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THE SWANSEA DISTRICT SEAT.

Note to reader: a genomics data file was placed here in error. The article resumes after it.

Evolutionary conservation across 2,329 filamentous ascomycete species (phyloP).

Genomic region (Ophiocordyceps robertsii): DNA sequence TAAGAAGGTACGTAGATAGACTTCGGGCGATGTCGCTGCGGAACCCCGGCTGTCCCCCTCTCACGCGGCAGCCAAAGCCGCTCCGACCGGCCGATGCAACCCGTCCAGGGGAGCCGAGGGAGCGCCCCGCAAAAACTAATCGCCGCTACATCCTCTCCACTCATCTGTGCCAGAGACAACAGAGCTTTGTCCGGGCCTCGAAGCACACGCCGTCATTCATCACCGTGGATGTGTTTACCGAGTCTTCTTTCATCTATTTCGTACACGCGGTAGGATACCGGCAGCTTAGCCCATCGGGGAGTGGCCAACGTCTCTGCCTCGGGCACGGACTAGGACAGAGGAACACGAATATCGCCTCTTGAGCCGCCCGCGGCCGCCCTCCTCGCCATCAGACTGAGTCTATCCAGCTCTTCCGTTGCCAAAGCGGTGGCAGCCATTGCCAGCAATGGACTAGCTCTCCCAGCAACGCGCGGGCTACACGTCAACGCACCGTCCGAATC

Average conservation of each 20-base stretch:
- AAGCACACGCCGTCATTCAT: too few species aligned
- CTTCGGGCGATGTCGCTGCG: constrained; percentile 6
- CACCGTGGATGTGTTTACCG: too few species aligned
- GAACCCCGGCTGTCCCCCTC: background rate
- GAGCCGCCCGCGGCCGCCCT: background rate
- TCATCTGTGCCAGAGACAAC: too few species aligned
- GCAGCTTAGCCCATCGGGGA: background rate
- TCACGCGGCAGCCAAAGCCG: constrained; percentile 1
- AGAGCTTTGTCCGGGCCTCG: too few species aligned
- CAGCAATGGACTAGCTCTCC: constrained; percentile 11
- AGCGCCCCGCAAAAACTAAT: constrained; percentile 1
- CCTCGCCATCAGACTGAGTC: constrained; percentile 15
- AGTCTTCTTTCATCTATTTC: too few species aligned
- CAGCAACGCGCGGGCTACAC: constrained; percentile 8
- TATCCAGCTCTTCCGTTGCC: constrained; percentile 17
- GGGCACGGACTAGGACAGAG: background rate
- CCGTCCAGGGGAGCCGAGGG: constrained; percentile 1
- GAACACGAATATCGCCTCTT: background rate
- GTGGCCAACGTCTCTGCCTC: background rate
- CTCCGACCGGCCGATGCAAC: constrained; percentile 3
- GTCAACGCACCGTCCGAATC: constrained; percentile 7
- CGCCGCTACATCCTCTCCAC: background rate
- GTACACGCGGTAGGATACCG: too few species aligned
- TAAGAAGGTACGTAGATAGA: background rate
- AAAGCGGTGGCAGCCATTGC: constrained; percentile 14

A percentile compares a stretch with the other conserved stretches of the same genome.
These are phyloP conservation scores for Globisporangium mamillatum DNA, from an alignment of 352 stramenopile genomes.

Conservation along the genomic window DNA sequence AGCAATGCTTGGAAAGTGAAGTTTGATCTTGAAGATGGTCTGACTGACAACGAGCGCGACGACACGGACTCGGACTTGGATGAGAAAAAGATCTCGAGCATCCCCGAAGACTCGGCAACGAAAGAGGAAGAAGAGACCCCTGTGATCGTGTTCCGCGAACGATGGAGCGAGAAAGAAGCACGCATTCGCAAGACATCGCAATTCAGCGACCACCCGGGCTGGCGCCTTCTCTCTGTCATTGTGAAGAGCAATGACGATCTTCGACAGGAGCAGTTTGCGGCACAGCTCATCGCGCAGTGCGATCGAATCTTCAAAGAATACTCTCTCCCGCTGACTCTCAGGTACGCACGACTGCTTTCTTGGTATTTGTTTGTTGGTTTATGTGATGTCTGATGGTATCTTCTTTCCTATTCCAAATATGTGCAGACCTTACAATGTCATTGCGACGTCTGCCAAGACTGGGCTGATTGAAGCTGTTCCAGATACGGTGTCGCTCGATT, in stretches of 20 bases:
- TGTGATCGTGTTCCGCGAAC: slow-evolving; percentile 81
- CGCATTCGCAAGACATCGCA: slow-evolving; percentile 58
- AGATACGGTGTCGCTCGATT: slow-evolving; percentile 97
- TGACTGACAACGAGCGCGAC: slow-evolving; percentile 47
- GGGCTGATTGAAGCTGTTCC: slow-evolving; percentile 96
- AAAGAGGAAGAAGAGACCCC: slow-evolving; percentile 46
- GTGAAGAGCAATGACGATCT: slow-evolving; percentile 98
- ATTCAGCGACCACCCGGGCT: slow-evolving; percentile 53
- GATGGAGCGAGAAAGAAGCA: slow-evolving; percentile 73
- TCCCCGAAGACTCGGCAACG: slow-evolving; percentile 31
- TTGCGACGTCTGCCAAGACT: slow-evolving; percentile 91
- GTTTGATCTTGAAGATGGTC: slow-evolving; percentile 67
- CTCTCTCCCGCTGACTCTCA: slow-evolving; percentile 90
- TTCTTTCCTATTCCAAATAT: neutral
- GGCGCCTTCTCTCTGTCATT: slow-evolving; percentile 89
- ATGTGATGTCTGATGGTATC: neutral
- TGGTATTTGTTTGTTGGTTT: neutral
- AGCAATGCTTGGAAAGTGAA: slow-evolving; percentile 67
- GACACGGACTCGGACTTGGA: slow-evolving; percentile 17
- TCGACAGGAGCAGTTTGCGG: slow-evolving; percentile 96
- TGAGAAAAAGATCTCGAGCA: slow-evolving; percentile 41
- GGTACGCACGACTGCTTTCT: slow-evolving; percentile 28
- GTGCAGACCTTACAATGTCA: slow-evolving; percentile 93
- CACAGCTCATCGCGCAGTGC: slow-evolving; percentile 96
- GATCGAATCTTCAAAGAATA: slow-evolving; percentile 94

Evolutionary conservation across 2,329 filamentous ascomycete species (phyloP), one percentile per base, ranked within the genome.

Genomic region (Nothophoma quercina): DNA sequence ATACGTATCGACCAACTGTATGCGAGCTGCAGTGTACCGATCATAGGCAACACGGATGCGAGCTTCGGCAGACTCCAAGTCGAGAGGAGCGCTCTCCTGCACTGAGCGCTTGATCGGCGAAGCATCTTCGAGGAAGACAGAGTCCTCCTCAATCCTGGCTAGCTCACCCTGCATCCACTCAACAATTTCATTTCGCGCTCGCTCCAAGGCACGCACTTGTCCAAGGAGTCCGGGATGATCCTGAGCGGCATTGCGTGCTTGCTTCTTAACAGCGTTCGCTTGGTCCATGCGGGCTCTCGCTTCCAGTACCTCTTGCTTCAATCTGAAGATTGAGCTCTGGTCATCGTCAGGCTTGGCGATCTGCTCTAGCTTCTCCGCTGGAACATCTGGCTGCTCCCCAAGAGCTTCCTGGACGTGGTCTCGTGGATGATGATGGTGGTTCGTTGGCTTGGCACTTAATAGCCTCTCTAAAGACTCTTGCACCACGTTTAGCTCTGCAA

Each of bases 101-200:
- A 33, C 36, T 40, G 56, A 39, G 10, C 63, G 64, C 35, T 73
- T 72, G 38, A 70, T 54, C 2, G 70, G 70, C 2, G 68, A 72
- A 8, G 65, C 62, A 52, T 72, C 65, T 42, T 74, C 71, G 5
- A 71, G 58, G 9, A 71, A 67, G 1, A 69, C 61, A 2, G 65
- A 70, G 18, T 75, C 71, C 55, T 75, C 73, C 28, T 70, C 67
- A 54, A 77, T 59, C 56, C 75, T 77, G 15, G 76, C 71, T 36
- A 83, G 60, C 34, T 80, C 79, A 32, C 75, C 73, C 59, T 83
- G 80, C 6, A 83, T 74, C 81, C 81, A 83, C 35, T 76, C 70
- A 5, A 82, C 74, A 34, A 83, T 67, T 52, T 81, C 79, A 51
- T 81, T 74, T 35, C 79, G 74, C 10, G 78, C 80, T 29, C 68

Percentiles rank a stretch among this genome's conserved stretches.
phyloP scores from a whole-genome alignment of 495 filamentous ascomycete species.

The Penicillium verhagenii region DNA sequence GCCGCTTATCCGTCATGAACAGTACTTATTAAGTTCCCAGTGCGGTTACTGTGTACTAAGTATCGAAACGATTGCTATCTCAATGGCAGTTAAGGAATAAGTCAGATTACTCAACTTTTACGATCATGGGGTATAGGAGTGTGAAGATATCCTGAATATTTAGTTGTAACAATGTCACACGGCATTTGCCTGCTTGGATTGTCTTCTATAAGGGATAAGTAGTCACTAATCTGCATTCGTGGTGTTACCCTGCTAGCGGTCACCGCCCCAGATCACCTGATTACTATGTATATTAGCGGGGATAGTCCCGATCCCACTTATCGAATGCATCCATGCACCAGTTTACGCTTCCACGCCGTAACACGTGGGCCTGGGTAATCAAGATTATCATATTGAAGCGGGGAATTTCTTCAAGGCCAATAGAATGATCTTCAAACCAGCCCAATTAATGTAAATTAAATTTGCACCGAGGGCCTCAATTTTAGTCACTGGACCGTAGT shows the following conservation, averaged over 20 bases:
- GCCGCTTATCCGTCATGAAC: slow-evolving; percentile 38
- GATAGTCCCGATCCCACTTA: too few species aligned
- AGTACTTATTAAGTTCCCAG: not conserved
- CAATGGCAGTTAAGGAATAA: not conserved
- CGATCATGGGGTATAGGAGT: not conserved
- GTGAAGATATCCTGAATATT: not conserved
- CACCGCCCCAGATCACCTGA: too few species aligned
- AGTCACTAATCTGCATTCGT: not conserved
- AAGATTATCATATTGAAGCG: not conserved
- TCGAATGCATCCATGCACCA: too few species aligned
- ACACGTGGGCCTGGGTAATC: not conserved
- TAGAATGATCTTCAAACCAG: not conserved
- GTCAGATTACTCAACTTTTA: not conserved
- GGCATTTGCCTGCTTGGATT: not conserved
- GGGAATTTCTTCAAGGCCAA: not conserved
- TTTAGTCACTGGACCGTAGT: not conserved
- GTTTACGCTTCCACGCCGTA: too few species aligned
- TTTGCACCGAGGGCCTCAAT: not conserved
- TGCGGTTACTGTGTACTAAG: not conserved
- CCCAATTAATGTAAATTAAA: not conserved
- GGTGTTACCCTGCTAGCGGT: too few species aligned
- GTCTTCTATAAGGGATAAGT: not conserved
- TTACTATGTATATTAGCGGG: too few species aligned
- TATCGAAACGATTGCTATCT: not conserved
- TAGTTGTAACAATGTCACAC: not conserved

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THE SWANSEA DISTRICT SEAT. Annimated Delegates' Meeting at Neath. I An interesting: stags in the Swansea I .District bye-eiection was reached on Sat- urday, when the three prospective candi- dates whose names are before the ector- ate addressed a representative meeting of Liberals of the constituency at the Gwyn Hail, Neath. There was a laurge attend- ance, the hall being full- Alderman Hopkin Morgan was voted to the eliair. and he was supported by the prospective candidates-M.essrs. Dan Thomas, T. J. Williams, and A. A. Thomas. Alderman Hopkin Morgan, in defining the object of the meeting, appealed for a fair and impartial hearing for each candi- date. We are all to clear out of this hall by six o'clock," ho said with signifi- cant emphasis-- a-ad Hear, hear?—" because it is wanted for another ^purpose." Half-an-hour would be allotted to each of the candidates, who would speak in alphabetical order, and written Questions would be allowed after all the candidates had addressed the meeting. Mr. A. A. Thomas, who had a cordial reception, said that was his first eistedd- fod." He could not but feel pleased at Vaviog an opportunity of addressing so many of his own friends. fellow towns- men and leaders in Liberalism, who had pyread the light and held the flag through dark days and bright days..No doubt a lot of those present had been taken away from work more immediately connected witli their friends and rela- tives at the front, but the choosing of a Parliamentary representative for a great industrial constituency like that was of interest no lees to those who were fight- ing our battles than those left at home. For the iutereerte of the soldiers had to be watched, and they had to see to :t that never again should England be dis- graced by the sight of her old soldiers begging for bread, but; that the disabled soldiers and bereaved relatives should be adequately provided ior. The war had produced a new England in(i Wales, he proceeded, and many of the old questions had been settled. He hoped the day would not long be delayed when universal suffrage should put the democratic seal upon the franchise of our land. Happily, the great questions of Homo Rule and Weh.,h Disestablishment er. settled—" and settled to osir eatis- ht<>tirin 'but whc.u the war was over Parliament would be called upon to deal I'with questions of social reform, security for labour, better housing, better health. and better oducation. As aa old public administrator and a mem- ber for six; years of the London County <JouHcil, he was naturally in- terested in housing reform. (Applause.) As one who was closely connected with agricultural work and labour, he was d-L-(' PIY inte-rest.ed in the question of the minimum wage, which he believed was I destined to sol ve many difficult problems. He alio (naturally most interesrted in the education ol the worker's child, having taught in the people's school. He appealed, in passing, to the leaders trf Liberalism in the oonstituency to see that the organisation was put into proper order. (Applause.) It- was no good say- ing. "This has always been a Liberal set and will alwava be." They must remem- ber thai the other side wera active—'he Tajif R-eftirmer and the purawlør," the Social Democrat and Socialists with thousand and oxve varieties of German philosophy. (Laughter.) Proceeding, he said he believed that jrhen all the present troubles hart paftsed away tbore would be a gJ. spring-time of hope for the people of this country. that the great spade-work done in the wonhi, reap beu, fifty, and one hundred Ifllfl ftrtiat in the future. Especially in Wale?. and in that district had they grounds for confidence in the future. To- day the heriedits of the intermediateschoois and higher education, which were monopolised by Scotland and Lngland when he was a hoy. were being felt in Walt-9, and WeMmion were hoidiitg hIgher and more responsible positions in the world in consequence. This was the fla.v of little nations. Belgium had sac- rificed herself to t'avc the world. (Ap- plause.) He believed that Wales had not preserved her own language and literature without a reason, but that she ha(? a. mcasa?e. not only for their own i?n<!? bu t for eivry Land—a m?sas? ■ commercialism. c. something above the bread that oerbhes/' Speaking, in conclusion, of the indus- tries of the district, Mr. Thomas observed that the artistic worker had no home in Eouth Wales. He believed there was great artistic genius in the worker of South Wales, and he wanted to see a greater variety of industries so as to give j their youths a chance. He wanted to see literature, art, poetry, and music made t common heritage. It was in the direc- tion of education that he wanted to see Wales go forward and be a pattern to the j tther' 'nations of the world. (Applauds.) • Mr. Dan Thomas was then called upon to address the lactting, and on rising received a popular ovation. lie, like the previous speaker, w»i having his iirsfc experience of an eisteddfod, but at the, same timo he hoped to get through it with a good will and emerge successfully. (Ap- plause). It was, he continued, unfortu- nate that at this juncture they should be involved in a decision of the character explained by the Chairman when their minds were necessarily concentrated on the great strugglo that, was taking place in the other side of the English Chanuf-1. It was, however, not their fault, but the fault of circumstances. Naturally, they were glad that their late and distin-; guished raeffifjor and fellow countryman,! Sir David Brynmor Jones—laplauee)— had been privileged to have a great dis- tinction conferred upon him which made it necessary to select a successor. Ife was going to otai-a bis case; briefly and plainly, and he would begin by asking them to eon- sider his record as a Liberal, .and Welsh Nationalist^ (Cheers.) He was born in Morns'on 35 years ago, and he was. a Morristonian to tho hilt. (Applause.) His parents were Noncon- formists and Welsh to the core, as were also his grandparents. He was brought up within the fold of Welsh Nopcon- formity, and had remained within it in other lands. (CheeTS.) Whilst resident in Lbnti" he had identified himself with everything that was Welsh. Whether religions, social, or political movements, if liey" wwe Weigh he had been actively associated with them for the last 14 He was a Welsh Nationalist not dimply because he was born in Morriston, but became his whole life ba-d been devoted to matters affecting J Welsh communities and national affairs. Eli« whole instincts and aspirations were itiked with the interests of Wales. Mr. Thomas claimed that he had done real spade work for Liberalism. He dealt briery yitk his association with London LibøralisDl. As one (,f the British delegates at the In- teraatiafcal Frt-a Tra*3o Congress coiir renod by the Gobden Club in 1908, he presumed his position as a Free Trader would not be challenged, (He-ar, hear). But his 'greatest work for Liberalism void particularly for Wales, was he ven- tured ..to say,, that which he did in con- nection with their great national ques- H?n—Welsh Disesfcabl'fihment. (Cheers). In 1911 his experience of English politics conduced- him that there was a necpa- j isitt for gresfor h t iOll on tho fjneøtio-n. of disestablishment among Liberal*. anil having con- united .-ome of hi* friend" in the Welsh Liberal Ptrty a oonfeience j was duly held in the Grand Committee I Room of tho House of Commons. Welshmen were present from all parts of London, representatives came irom Wales, and among them was Coch- farf, one of the greatest Welsh national- isrs ever produced. (Cheere). As a re- suit of that conference a Central Cam- paign Committee was formed, and with- out dealing in detail with the work of that committee, of which Mr. Ellis Griffith consented to be chairman and he (Mr. Dan Thomas) one of the hon sees., he ventured to say that were it not for the formation of that committee, the Welsh DMestaMishiaent Act to-day ;?),?Id have been a mere skeleton of what they wanted, and what they had demanded for so many years. (Loud cheers). They fought to a successful issue not only the opposition, but the great apathy and in- difference of English Liberals. Another sphere in which he was actively identified was when Mr. Lloyd-George— (cheers)—commenced his great campaign of enquiry into the system of land and housing in this country. He appointed ai committee of investigation, and he (.Mr. Dan Thomas) as many of them would! perhaps remember, was identified with, one dep&rtment, and issued part of the "quastionaire?' that was sent to this district and other parts of Wales. Hej was associated with some of the Welsh members in carrying the work through j the initial stages, and acted as temporary hon. secretary of that committee to make I a Welsh enquiry. He, thew-Ofore, claimed; to haw a special consideration for the ¡ Swansea district. But he had never aspired to any other constituency; his gole aim and ambition had been to represent Swansea District. (Cheers.) If any man k-new tiis needs a ad its people, he did. Some people might say he was rather young; in answer to that he would say with Disraeli, If that is a ftyslf, it is a fault that grows lesp every day." (Laughter and applause.) If young, he was old enough in experience; to know and appreciate the stern struggles fear ex- i isienoe. that most of the woarfoeans presort had. (Cheer*.) He had been in tire toil tf life himself, and had emerged IiIO far to be at. any rate presentable on the plat- form that day. (Laughter and applause.) He w.m not desirous to enter the. House of Commons to represent the tsnplate n- dustry. He was a Liberal. (Load and pro- longed cheers.) And as a Liberal he repre- sented every class in the community. (Ra- aewad cheers.) He could, however, justly cla.im some knowledge of the tinpiate in- dustry, a.nd an intimate knowledge of the men who worked in the mill and tin- house, because he commenced life in ».tin- plate works. (Applause.) That in itself w.as, he thought, a good groundwork to qualify him to represent a tin- plate constituency. (Hear, hear.) Last July, continued Mr. Dan Thomas, on the eve of the great struggle now being waged on the plains of .Europe. the Government was engaged in great pro- posals for social refonii. Who-muld say whether these proposals would be re- sumed where they were left off when the terrible war was ended and peweo pre- vailed ? What new issues had arisen out of this gigantic struggle? AH they could hope for was that at the end of the war they would find a brofid spirit of love and toleration existing between man and man; that they would have learned the great lesson of the fearful consequences of war and its terrible penalties; that they would realise and appreciate the impor- tance of looking at the greater and more essential things in life; that they would blush to w-,o a man walking along the roadside, ragged, unkempt, homeless and hungry, with the spirit of independence crushed out of him by circiimstances. The rights of the poor and the oppressed must receive consideration. (Cheers). At any rate, they could only hope that th lessons cf the war would, v-hn dis- cus"ion of domestic politics was resumed, make it easier to deal with the difficulties land problems affecting the masses, and that it would be willingly aeconled. that I [the gronter burden must be placed upon the shoulders of those best able to bear it — (cheers)—and that the labourer shall j be deemed worthy of his hire; that he J shall live decently, be fed adequately, and that his children shall be reared in comfort, far removed from the tarnish- ing conditions of congested areas and bad housing conditions. (Ohecrg.) And te hoped that the spirit abroad would allow Irish Home Rule to go unquestioned. (Applause.) There were other great re- forms which necessitated development; they would have to proceed with hous- ing, education and land reforms, and tem- perance reform required urgent attention. (Cheers.) I They must also have Home Rule for Wales. (Cheers.) As Welsh Nationalists they claimed to be a nation. In the past they had only been content to claim that fact, and it was only within recent date that they had had men to apply this claim to a practical solution, and to-day they realised they were a nation and had the right to govern and express the voice of Wales as they deemed best. (Cheers.) The day was past for the scornful utter- ances of their opponents, who used, to say that they were in Wales not a people; a petty Principality; simply a county, and the greater part English. To-day these misrepresentations were silenced. Wales was recognised as a nation, and they had had it stamped in the personality of that great Welshman—Mr. Uoyd George. (Cheers.) The only hope for Wales lay in the creation of a separate assembly, so that they could make their own laws and express their own wishes in legislative form. If you return me as your member," continued Mr. Dan Thomas, I pledge myself to devote all my energy to the fulfilment of this hope. (Chrs. Hav- ing briefly, but adequately I hope in the circumstances, state.d my political views, I hope, you will be able to take my measure not, as Mr. I.loyd George once said, from the shoulders downwards, but from the shouldere upwards. (Laughter and applause). I have no ad- vocates except Liberal advocates; my politics are too well-known to have any frietnds except among Liberals, and if liberalism select me from this constitu- ency I promise faithfully to keep the flag flying. (Cheers). I believe in organisation; and I am convinced that proper organisation :8 essential in every ward of the Swansea District in order to get a true and proper expression of Liberalism. Th-e first duty of the eeLcted candidate should lie to see that an association is fornwd, and that adequate preparation is made for the great fights* that time will bring U6. (Applause). I soek no social position in being your repnesenta- tive; I have a purpose and. a mission in the political field of activities, and my eolo aim is to do something for the good of the community to which I belong, and for the bettexwfilt of the, land of my birth, and for the gejietral improvement of, &)I conditions of lite- (Loud cheers). In conclusion, Mr. Thomas toM the story of heroic David Jones, of Ufyiioii Holl, the Cardiganshire tenant farmer h(J rather toban vote as the great ioeal Tory landlord desired, w- banished from his farm. He emigrated to America. Disaster befel him; his children died dur- ing the voyage, and his1 wife, who had con- tracted consumption, passtd away shortly on arrival. Broken down in health, David Jones returned to Wales, and died. Although David Jones lost eveiytiitng that was material, he retained the price- less jewel —hie character. (.Cheers.; f That is the spirit we have inherited; that is the measure of our Liberalism in. Wales; that is the tradition you óH1ve to uphold. Follow it with the dignity that is customary in the Swansea District; be brave in your principles: be brave as Liberals, clioose your candidate an-I let him be the best man. (Loud and p-o- longed cheering). Mr. T. J. Williams, the last candidate to speak, said his Liberalism dated from j his boyhood. He was nursed in Liberal principles. He had the honour, as far back as 20 years ago, of shaking in that; constituency for Sir Henry Hnafey Vivian, afterwards Lord Swansea. What had he (Mr. Williams) done for Liberalism r There was hardly a. county in the whole of South Wales in which Eel had not spoken. In Gower in 1906 he I fought an election of hig own and lostj by a narrow majority. He declined the? invitation to stand again for that division ? because he had in view the constituency in which he had always lived, the people of which he had always loved, and in the industries of which he had always been interested. Proceeding, be advocated 60C'ia11 reform for the pur?se of up- HftiB? the people. But. gentle- men," he declared, I api here principally as a business man." He had aR intimate a knowledge of the industries. of the Swansea District as any man in the British Isles. Leaving ITniversity College, London, at the age of 15i, he was brought home and had to go through the workshop like any other son of a work-! man, with the exception that he was paid nothing. (Laughter). He studied metal- lurgy in the Sheffield Institute under Pro- fessor Arnold. He secured every exhibi- tion it was possible to obtain, and at the end of his course came down to the Upper Forest and Worcester Works. Shortly afterwards the manager of the Upper Forest Steelworks died, and at the early age of 19 he was appointed his successor, and shortly afterwards manager of the tinplate works. There were 22 tin plttte mills, and with the steelworks they em- ployed about 18,000 hands. (Voice: 1,800). fLater in the meeting Mr. Williams cor- rected himself and said the number was 1,800). At the age of twenty-one, Mr.! Williams proceeded, his father made him! a partner in his firm. Having little to do on his return hsme, he qualified as a barrister, but on his father'a death; later he returned home again) and took up commerce once more. At his works at Morristoiis there had not been a day's unemployment among the men, they had had no strikes, and he could say quite frankly they were the happiest employes he had ever .set eyes on. He wished to use any qualifications he bad fer the-benefit of the Swansea Dis- trict. (Applause.) Not long ago, when Canada re-arranged her tariff, and gave the British tinplate manufacturers a ten per cent, preference over America, a big mistake was made by his Majesty's Government becanse they did not know the difference between block tin and tin- plate, and thart, mistake meant a loss of employment in 24 tinplate IHills in South Wales. He (Mr. Williams) had the privi- lege of. explaining the difference to the Government, and if he could only- rend&r service in Parliament like that to the Swansea Distriat, he claimed he would have done sosmething to merit the confi- dence of the electors. (ApplauseO A number of all the candidates were sent up from the audience. Asked for his views on the tcmperance question, Mr. A. A. Thomas said his policy on temperance was the same as that of the Progressive party of the London County Council. Mr. Williams, who was aa-ed the same question, replied he would support any reasonable, fair measure of reform which was for the benefit of the community. Are the candidates in favour of a second ballot in Parliamentary elections when there are three candidates for one ran another question. Mr. A. A. Thomas: Yes. Mr. Dan Thomas also replied in the affirmative." Rule by majority is. thp principle of Liberalism," lie said, -and when there are three candidates in the field, the only possible way of ascertain- ing the wishes of a majority, uniev« there is a clear majority in the first in- stance, is by a eooond vote. Mr. Williams' reply was that he ad- vocated the second vote in 1906. A Voice: Do it now, then. The candidates were aleo asked (1) If they were in favour of extending the Irish Land Act to Wales so, as to give security of tenure to farmers; (2) if they were in favour of a land measure, giving better facilities for building houses and thereby reducing rents; (3) would they support a measure of local option in tho drink trade. Mr. A. A. Thomas, replying to the first question, said he thought the questioner must have had in mind the Scottish Land (Smallholders') Act, which gave security to the tenant without requiring him to buy the farm. He would like 1 to see that Act applied to Wales. In re- gard to the second question, he would like to see the freehold of the land in the hands of the people. (Applause) His answer to the third was, Yes, T will." Mr. Dan Thomas said Mr. A. A. Thomas had stated their news generally on the first two questions. If they had Home Ittile for Wales they would soon settle ,y wou l d soon ,ettle the question of local option. He was not prepai ed to say that local option- was the only way of dealing with the temperance question in Wales, but he would favour that as being a proper and adequate way el dealing with the question. Mr. T. J. 1V111ia.n:ts replied that he was in favour of local option, and his views on the other two questions were in agreement with those of the other candi- dates. At this atasre Mr. W. Row en Rvnen (Neath) got on his feet, and arai-ounced Jhafc ho had addressed a question to Mr. T. J. to Yi? T. J. William* whioh had not been read. Searching ajotonp tho papers on the tjable, the chairman disoorvened the missing slip, which he reMi an JtolkrwBA# you are in ,La.votFr of tilo eeocmd ballot, wiU you be in favour of at an the order of procertune at. Il'l"n &a.¡,u'l'd.ay'ji meeting? VoioM: Play the gome!" and --D.On,t, answer jt l" Order restored, Mr. Williams replied "As far as the mode of voting is concerned, it is absolutely in the handa of my support- ers." A section of the audience seemed satisfied with the reply; they cheered and laughed, but among the majority resentment pre- vailed, which ended in uproa,r. There were speakers everywhere, and no one seemed witling to yield to the other. At last the ohairman obtained a hearing. "You have been good up to now." he said, "and I hope you will support the chairman until the end of the meeting." (Cheers.) He then proceeded to read the following ques- tion addressed to Mr. Williarns:- "It has been said that you will force a fight if the decision go against you next Saturday. Is that corroot.r Mr. T. J. Williams: I have never meae such a statement. (Cheers.) The only state- ment I have made concerning the question was my reply to the secretary's letter. A votn. !ot thanks to the candidates for their presence and addressee was formally moved by :v.l'.E.dwrd llaarie MT. Dan r-lorpaa srd JCr. T. J. Wilhaxaa briefly, replied, bat Mr. A. A. Thomas la.bort£d. H? -.kt that since be had been in the room he bad been informed th?t ?! ?x-al paper ba.d ct&ted that he did n()tj' propose t.o run to the end of the aleetkm. That "t=eat WM made wM;oat. hi* authority. He was in" the hande of the ,Agsocia:tioo,u like the other c«indid.5!.tes. (Ap- plause. 1 The oaodida*es h»«- £ Tetireti. the Chair- man said he fel-t it rnmrmhent upon him to mention that, he had. rp^aifcrj protects from all parts of the coneti-tuencar acainst the resolution passed at the last meeting in regard to the mode of final selection. The sist of the whole of them," he eon tinned. a-mounts to this: They oonisider i« this contest that each electoral division should reduce tho number of candidates to two with a view of getting » clear majority in favour of the candidate. (Clieera.) I •jroiild not rahe it upon myself to disregard such protests, and I feel it my duty to give the meeting an opportunity of dealing with t.hem for the few remaining minutes we have got." (Applause, and a Voice: "Qnit right. ") The Chairman then rea.d the replies he received from the candMa&es, and «ooeluded" by .inking if it was the pleasure of the meeting to rodneR the number of candidates from three to two in the final voting? (Shcut of Yes" and No.") A "Voice- Can you explain how that can be done, The Mayor of Ne?th (Hr. Matthew Arnold; repH?d that it euuld be ea?ly (woomplished by voting for first and second choice. Mr. FAword Iiarr.ub, who occupied a seat on the pla'tfonn, rose 'to a. point of order. At the meeting held a fortnight agq >he safid). iL was distinctly agreed'that the sole purpose of the prn»ent meeting was.to hear 'he views of the •candidates. Neither the ohairman or tho meeting, had. the right to di?uuNfi any other buaiues?. There was a, of considerable o?T? fusion followii)? thU, ?nd. ü'der restored, the Chairman asked if it was the pleasure of the meeting to re-open tihe quctrcion on the mode of voting for final selection. If so, were they prepared to accept a motion? | Affair) there were loud cries of "Y es," mingled with cries of "No." Someone appealed for a "vote." The eng- Eestion was acted upon, and on a show of bandiJ the chairman declared that the meet- ing was prepared to accept & motion. (Ch ers.) Immediately an elector rose, -and proposed tiiai the p-pc-ond vote be adopted. Before the cheers subsided, Mr. Foradyke (Aberavon) seconded the motion. With eq'ial swiftness, ar. amendment was proposed and seconded, but progress was ob- structed by scenes of disorder. A number of electors were on their feet challenging the right to spea.k. They gave way to t Nfr. Parry, who on being ruled out of order, ) Tr. Mol-gE- mounted the platform. Mr. Morgan R. Morgan, one of the Liberal stalwarts of Neath, immediately emerged from the rooks," and stood beside him, a silent chaUeng-er. Ultimately, the motion was carried by an overwhelming: majority. There was another breeze, a,nd the chair- man explained with marked elnphasis: <oft' hae been suggested to me that K things are poing to be done like this, Mr. Williams's supporters will fight an election. (Cries Shame> a,tld .a voios: "That k conclusive, proof that Mr. T. J. Williams and Mr. A. A. Thomas are running together." In the din, Mr. Edward 11 arris was. understood to say, Wo will fight ihe eleetiou." Time was called, aud the meeting termin- ated. I MR. DAN THOMAS AT LOUGHOR. I A well-attended meeting to inriiier the candidature of Mr. Dan Thomas was held at Nebo Schoolroom, Upper Lougbor, on Monday evening-, Mr. J. K. Clement presiding.—Mr. Thomas, in a stirring speeeh, said being a Nationalist, and having closely "identified'hint-self with all national iriovenit-rits, he had for a long time felt that they had not a practical expression of their ideas in the way they should, and. would not get it until they had Home Rule for Wales So he was out for Home Rule for Wales. When they got it they would be able to develop their ideals in regard to education, temperance, poor law and several other matters affecting their daily life. It might be that after the war a greater and broader spirit would prevail-that they would realise the importance of the great essentials: that Conservatives, Libr erals and Socialists, ceasing their bicker- ings, would legislate more sympathetically and more readily for the great mass of the people. (Hear, hear.) He could only hope this would be so. For the moment they had to concentrate their minds on the successful prosecution of the war. They could not afford, on occasions like that, to enter into questions of politics in too much detail. They niuafc be care- ful not to rouse passions that would for a moment cause men to forget the greater issues. In order not to risk this he had avoided a political speech of a Wider character. If he was chosen as the repre- sentative of the Liberals of the district, the flag of Liberalism would not be at- lowed to drop during his tenure of office. (Loud applause.) The Rev. James Evans, B.A., said he supported his friend, Mr. Dan Thomas, because lie was a man from the constituency, a Weldt Nationalist and Nonconformist, and because he had been consistent all round. They would find that the men who would really represent Wales in Parliament were those who had no axe to grind, and Mr. Thomas came to them because he had an interest in Wales and Welsh national life, and became all his prospects were connected with the ser- vice he was able to give to the constitu- ency, to Wales, and the Empire. Measur- ing him by hia record and hie unassum- ing services in the past behind the ecenee, he believed he had a great career await- ing him in tho public life of the country. There was not a candidate before the Lib- eral electors i tii each excellent claims. (Applause). (The result of the voting at district meetings will be found on Page 6.)